Figure 1: Relaxation responses induced by esomeprazole, lansoprazole, omeprazole, pantoprazole, and rabeprazole, in the absence of TEA on isolated sheep SO tissues (n = 10). Relaxations are expressed as a percentage of carbachol (10−6 mol/l)-induced precontraction and shown as mean ± SEM. *Statistically different from other PPIs (P < 0.05). TEA: Tetraethylammonium chloride (3.10−4 mol/l Ca+2-activated potassium channel blocker)

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Figure 2: Relaxation responses induced by esomeprazole, lansoprazole, omeprazole, pantoprazole, and rabeprazole, in the presence of TEA on isolated sheep SO tissues (n = 10). Relaxations are expressed as a percentage of carbachol (10−6 mol/l)-induced precontraction and shown as mean ± SEM. *Statistically different from other PPIs (P < 0.05). TEA: Tetraethylammonium chloride (3.10−4 mol/l Ca+2-activated potassium channel blocker)

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[Table 1] shows the Emax and pD2 values for the relaxation induced by esomeprazole, lansoprazole, omeprazole, pantoprazole, and rabeprazole in the presence and absence of TEA. Emax values are illustrated in a column chart in [Figure 3]. No significant difference was found between the pD2 values of these five drugs in the presence and absence of TEA. (P > 0.05).
Table 1: Emax and pD2 values for the relaxant effects of esomeprazole, lansoprazole, omeprazole, pantoprazole, and rabeprazole in the presence and absence of TEA on sheep SO tissues precontracted by carbachol (n=10)

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Figure 3: Comparison of Emax values of the relaxations induced by esomeprazole, lansoprazole, omeprazole, pantoprazole, and rabeprazole, in the presence and absence of TEA on isolated sheep SO tissues (n = 10). Relaxations are expressed as a percentage of carbachol (10−6 mol/l)-induced precontraction and shown as mean ± SEM. *Statistically different from other PPIs (P < 0.05). a Statistically different than alone esomeprazole (P < 0.05)

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   Discussion Top


ERCP and endoscopic sphincterotomy, which were introduced in the late 1960s and early 1970s, are two routine procedures used across the world.[18] Today, ERCP is a complex and risky procedure used in the diagnosis and treatment of hepatobiliary and pancreatic diseases (e.g., stones and strictures).[19] During diagnostic or therapeutic ERCP procedure, various short-term complications such as pancreatitis, hemorrhage, and perforation may occur.[19] Complications associated with ERCP can be reduced with the use of local pharmacological agents that induce relaxation in SO to facilitate the cannulation and sphincterotomy.

PPIs are drugs that irreversibly block gastric hydrogen (H+)/potassium (K+) ATPase enzyme, alternatively called proton pump, and reduce gastric acid secretion.[20] They block stomach acid secretion in the strongest way, and their effect of acid secretion reduction was stronger than H2-receptor blockers.[20] PPIs are used upon prescription or nonprescription in the long-term treatment of several gastrointestinal (GI) diseases (e.g., peptic ulcer and gastroesophageal reflux).[21] PPIs are currently known to be safe drugs and believed to have no adverse effects.[20],[21] There are various publications indicating that PPIs induce relaxation in the tissues in the GI system (e.g., the lower esophageal tone in rats and human pylorus) and other systems (e.g., artery, gallbladder, prostate, cavernous body, and myometrium) taken from humans or other animals.[22] Similarly, Sossalla et al. demonstrated that various PPIs showed a relaxant effect on the contraction of isolated human myometrium.[23] Rhoden et al. also indicated that some H+/K+ ATPase inhibitors induced relaxation in the airway smooth muscles of guinea pigs and humans.[24] Although studies are available in the literature showing the relaxant effect of PPIs on several tissues, there is no study on the direct or indirect impact of PPIs on SO.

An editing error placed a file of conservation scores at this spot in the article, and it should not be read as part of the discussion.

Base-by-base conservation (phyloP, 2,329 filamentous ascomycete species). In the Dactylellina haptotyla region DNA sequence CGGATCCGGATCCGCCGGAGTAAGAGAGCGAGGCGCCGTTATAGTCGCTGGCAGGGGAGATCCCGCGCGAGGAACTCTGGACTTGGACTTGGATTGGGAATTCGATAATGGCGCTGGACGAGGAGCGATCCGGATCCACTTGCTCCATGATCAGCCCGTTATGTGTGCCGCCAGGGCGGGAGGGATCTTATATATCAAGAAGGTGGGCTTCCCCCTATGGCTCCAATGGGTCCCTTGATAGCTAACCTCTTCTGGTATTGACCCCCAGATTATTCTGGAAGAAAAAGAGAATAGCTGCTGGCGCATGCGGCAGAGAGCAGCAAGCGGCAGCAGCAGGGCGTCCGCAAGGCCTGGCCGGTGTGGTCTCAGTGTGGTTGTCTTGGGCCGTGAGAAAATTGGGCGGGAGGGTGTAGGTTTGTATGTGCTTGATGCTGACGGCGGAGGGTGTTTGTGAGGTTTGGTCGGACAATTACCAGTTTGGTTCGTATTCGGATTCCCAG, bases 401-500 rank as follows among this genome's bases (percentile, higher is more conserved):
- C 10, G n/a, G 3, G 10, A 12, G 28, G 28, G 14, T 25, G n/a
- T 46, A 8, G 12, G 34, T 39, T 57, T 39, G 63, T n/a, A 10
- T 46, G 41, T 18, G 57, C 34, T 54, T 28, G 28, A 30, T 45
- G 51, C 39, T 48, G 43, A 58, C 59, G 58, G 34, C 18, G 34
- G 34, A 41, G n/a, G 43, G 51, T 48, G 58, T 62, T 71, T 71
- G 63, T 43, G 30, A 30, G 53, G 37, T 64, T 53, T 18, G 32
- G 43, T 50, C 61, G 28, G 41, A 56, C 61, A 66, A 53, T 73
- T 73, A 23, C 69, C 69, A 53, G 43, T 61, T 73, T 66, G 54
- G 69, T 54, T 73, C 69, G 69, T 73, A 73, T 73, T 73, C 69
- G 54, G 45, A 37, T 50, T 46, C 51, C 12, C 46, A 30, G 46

In our study, we tried to find out whether commonly used PPI drugs, namely, esomeprazole, lansoprazole, omeprazole, pantoprazole, and rabeprazole induce any relaxation on SO in vitro. In that manner, we applied PPIs to SO tissue precontracted by carbachol. Depending on the concentration, PPIs caused relaxant responses in tissues precontracted by carbachol. The relaxant responses started in 10−6 mol/l concentration and peaked in 3.10−4 mol/l concentration. The relaxant responses induced by esomeprazole were significantly more than the ones induced by the other four drugs. While pretreatment with atropine, indomethacin, L-NAME, methylene blue, clotrimazole, glibenclamide, and 4-aminopyridine did not inhibit the relaxation induced by PPIs, administration of TEA significantly reduced the relaxations by PPIs.